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When the 1,500 Utahns who committed $10,000 each to become "members" of East Canyon Resort were told in October 1987, that the resort was filing for Chapter 11 bankruptcy, they assumed the worst: Their investment in a "lifetime" of family recreation in unspoiled Morgan County was probably lost.

No one blamed them for their pessimism. Following on the heels of one real estate debacle after another in this decade, East Canyon Resort seemed destined to join the long unhappy list of bank foreclosures that have made buying the Brooklyn Bridge seem a safer bet than investing in Utah land developments.But not all real estate stories have unhappy endings, and this is one of them. The resort remains open (in fact, never closed even at its darkest hour), membership is mostly intact and new sales are now being generated.

East Canyon might be a textbook case of how a wipeout can be averted when owners, managers, creditors and the legal system stop calling names and seeking blame and, instead, sit down and work out a solution.

Although membership in East Canyon is similar to a timeshare plan in terms of the resort's condominium units, Carol Drake, vice president of marketing, says the complex offers much more than a typical timeshare.

"Our facilities are open to all owners 365 days a year, not just during their days in the lodge suites," she said. "And the fact that most of our owners live along the Wasatch Front, and can be here in less than an hour, makes that important. They can come up and play tennis, have dinner, go camping and fishing, horseback riding, snowmobiling . . . the list is endless."

Drake said East Canyon also belongs to RCI, an international organization in which members trade timeshares in resorts all over the world. "Our people have been able to trade their time for stays in Europe, Australia, all over," she said."

The main reason the timeshare trades have been successful, Drake said, is that out-of-state visitors use the resort as their headquarters for skiing in Park City. Although U-65 - the main access from Salt Lake City 20 miles to the southwest - is not kept open by the state in the winter (something the resort's owners would like to see changed), a county road is kept open between the resort and I-80 that comes out at the Jeremy Ranch. Visitors can also get to the resort in winter via Henefer from the north.

The resort is also affiliated with Camp Coast To Coast, a recreational Vehicle exchange in which members can stay at some 500 RV resorts across the United States for $1 a night. East Canyon has been rated a 5-star resort by the group, it's highest ranking.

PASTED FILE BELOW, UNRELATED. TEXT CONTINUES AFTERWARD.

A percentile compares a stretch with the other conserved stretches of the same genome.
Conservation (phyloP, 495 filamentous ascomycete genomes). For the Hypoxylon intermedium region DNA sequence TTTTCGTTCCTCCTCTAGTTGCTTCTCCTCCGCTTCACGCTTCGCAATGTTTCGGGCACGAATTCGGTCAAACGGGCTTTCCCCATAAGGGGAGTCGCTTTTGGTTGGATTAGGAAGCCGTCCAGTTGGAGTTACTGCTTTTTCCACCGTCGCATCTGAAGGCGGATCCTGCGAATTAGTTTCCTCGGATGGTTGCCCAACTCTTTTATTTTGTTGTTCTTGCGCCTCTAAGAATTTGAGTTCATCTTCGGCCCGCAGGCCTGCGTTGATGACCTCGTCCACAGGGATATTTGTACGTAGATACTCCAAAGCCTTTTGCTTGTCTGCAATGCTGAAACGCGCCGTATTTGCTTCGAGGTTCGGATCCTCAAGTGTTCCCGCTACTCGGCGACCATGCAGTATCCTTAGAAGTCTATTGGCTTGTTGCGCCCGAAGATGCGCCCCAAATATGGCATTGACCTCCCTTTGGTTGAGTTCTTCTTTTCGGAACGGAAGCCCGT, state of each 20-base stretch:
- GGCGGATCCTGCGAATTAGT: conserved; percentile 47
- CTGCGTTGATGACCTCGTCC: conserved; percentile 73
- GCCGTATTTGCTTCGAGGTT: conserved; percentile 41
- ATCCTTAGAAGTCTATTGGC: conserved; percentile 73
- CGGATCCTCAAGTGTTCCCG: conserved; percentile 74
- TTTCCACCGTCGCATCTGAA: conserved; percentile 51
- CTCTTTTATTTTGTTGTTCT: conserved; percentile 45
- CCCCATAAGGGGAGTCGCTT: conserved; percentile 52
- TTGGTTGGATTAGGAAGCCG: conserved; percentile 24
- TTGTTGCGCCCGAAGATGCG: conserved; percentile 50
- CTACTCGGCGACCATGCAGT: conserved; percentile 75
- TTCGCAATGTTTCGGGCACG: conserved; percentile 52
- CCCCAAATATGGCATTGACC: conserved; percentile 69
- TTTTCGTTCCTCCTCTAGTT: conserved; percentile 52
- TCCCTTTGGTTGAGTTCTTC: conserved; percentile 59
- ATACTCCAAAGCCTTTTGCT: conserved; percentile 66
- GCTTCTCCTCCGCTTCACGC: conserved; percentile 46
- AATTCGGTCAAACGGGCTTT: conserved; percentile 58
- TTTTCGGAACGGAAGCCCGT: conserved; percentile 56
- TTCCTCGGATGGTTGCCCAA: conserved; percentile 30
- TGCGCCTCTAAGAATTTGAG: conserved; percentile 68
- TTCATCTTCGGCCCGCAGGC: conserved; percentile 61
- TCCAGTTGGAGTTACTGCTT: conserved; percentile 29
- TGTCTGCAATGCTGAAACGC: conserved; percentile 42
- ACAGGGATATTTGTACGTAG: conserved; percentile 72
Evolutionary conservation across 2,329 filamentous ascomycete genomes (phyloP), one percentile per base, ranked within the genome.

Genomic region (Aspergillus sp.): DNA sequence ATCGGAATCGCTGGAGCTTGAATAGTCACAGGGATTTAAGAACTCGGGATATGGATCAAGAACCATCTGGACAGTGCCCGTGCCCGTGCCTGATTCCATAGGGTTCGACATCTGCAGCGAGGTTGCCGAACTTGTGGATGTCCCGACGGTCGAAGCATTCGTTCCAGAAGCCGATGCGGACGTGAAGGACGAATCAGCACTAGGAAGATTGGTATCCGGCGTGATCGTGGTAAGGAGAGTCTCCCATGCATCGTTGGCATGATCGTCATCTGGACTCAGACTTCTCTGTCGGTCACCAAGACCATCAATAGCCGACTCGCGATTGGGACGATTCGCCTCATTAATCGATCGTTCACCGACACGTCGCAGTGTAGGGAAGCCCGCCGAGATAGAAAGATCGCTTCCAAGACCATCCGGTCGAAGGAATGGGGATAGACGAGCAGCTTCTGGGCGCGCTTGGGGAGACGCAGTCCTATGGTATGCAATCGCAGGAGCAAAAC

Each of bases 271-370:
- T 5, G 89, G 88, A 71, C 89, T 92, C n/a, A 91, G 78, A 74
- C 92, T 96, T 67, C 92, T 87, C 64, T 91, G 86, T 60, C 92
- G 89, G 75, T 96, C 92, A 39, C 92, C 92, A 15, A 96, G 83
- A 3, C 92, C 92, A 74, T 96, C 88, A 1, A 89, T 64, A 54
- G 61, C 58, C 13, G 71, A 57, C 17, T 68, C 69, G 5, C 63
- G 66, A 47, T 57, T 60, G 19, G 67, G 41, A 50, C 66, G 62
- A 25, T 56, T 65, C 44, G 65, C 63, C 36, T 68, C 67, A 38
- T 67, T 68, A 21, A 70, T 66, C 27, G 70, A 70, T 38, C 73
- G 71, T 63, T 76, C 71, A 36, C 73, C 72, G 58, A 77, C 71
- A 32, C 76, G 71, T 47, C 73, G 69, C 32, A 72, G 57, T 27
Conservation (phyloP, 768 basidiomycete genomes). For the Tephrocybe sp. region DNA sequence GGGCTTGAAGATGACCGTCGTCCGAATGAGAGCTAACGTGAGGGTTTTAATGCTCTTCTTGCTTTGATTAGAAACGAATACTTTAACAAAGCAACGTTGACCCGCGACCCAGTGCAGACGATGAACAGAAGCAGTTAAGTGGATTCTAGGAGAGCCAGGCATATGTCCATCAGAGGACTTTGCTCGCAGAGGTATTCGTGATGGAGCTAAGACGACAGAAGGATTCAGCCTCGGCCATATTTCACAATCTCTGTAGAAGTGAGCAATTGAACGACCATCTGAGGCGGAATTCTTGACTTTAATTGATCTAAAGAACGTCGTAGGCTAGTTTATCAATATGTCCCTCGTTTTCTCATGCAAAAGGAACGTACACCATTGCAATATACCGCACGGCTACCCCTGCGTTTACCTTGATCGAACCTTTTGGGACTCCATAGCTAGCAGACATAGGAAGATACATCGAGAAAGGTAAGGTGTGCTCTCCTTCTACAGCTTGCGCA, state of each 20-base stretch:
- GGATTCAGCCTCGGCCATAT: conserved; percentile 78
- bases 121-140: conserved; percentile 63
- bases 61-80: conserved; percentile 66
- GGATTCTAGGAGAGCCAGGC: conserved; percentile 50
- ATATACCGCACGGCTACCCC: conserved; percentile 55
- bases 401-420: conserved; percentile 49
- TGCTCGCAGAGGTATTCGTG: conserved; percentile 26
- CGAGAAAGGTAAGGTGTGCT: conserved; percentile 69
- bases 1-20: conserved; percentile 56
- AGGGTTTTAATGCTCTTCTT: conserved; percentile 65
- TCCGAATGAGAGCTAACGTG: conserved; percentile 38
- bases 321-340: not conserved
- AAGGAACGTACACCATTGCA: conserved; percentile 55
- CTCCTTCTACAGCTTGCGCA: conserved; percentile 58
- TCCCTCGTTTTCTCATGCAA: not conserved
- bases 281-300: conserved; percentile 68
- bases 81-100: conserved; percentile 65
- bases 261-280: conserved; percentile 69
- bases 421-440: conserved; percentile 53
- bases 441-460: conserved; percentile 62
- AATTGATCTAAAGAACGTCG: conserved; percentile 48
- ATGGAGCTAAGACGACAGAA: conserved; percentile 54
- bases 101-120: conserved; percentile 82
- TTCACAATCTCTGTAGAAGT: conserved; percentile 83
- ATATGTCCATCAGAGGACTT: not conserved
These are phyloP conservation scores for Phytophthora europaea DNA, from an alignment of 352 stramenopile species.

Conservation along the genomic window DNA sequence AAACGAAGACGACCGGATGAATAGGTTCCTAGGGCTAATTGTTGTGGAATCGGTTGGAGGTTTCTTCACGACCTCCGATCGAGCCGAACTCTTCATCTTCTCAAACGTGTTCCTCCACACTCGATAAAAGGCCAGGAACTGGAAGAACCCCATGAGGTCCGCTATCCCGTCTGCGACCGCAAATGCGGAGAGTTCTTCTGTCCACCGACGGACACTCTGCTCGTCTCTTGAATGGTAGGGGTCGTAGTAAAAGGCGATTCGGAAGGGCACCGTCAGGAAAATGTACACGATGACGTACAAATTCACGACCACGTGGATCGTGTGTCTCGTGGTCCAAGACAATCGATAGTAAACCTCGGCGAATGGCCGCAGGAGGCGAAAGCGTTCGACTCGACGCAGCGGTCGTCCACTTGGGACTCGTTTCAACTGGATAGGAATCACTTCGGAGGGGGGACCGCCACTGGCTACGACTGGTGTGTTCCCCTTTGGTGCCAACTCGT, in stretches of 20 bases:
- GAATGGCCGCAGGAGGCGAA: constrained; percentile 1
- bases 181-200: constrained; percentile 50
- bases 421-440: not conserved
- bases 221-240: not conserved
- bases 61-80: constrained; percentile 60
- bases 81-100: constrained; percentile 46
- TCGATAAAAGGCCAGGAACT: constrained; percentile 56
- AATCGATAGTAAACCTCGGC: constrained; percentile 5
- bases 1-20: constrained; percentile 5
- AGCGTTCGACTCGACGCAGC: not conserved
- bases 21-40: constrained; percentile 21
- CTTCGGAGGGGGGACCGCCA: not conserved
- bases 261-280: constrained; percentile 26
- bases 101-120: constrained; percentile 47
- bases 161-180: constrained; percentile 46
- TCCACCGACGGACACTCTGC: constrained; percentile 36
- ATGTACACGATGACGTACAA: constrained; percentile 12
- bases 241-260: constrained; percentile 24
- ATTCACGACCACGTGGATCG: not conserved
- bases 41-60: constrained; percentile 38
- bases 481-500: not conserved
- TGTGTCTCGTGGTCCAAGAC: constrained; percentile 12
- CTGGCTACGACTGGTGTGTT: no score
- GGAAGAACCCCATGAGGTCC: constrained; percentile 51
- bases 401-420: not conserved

Like most such "high concept" projects, East Canyon Resort seemed like a sure thing when the 10,000-acre complex was launched in the fall of 1980. The owners of the land, the Bertagnole family of Salt Lake City, had for years been seeking a profitable use for the land, part of a vast tract that Leo M. Bertagnole had acquired at the turn of the century for a ranching operation.

Their financial manager for some eight years had been Emanuel A. Floor who in 1980 was running the then successful (later bankrupt) Triad developments in Utah of Saudi Arabian wheeler-dealer Adnan Khashoggi. With Floor acting as managing general partner, Bertagnole Investment Co. worked out a plan they thought would turn their virgin acreage west of East Canyon Reservoir into a paying proposition while making a very light impact on the land.

It wasn't easy. Only 25 acres had been zoned for commercial development by a skittish Morgan County Commission, fearful of a growth boom that would quickly outstrip the county's ability to provide services. That meant that the traditional development path - lot sales for home sites - was out. Even the number of condominiums that could be built was severely limited.

What they came up with was this, explains Greg Lawson, East Canyon president: A business trust called East Canyon Resort Trust was formed and it sold beneficial interest in the trust that entitled the beneficiaries - for a fee of $10,000 - to lifetime rights and privileges to use the facilities. They believed they could sell 4,000 membership.

The facilities planned for the first phase were to be 200 condominium units - for which members would be accorded 14-17 days stays in residence, 200 recreational vehicle pads with water, power and TV hookups, and 40 improved tent camp sites located up two picturesque canyons on the property.

Amenities were to include a pool, tennis courts, a restaurant in the main lodge, parties and holiday activities, horseback riding, exclusive hunting and fishing rights, and private access to some of the most beautiful and unspoiled forest land in the state.

Most of that came to pass, although only 32 of the condominiums (called lodge suites by the resort) have been built.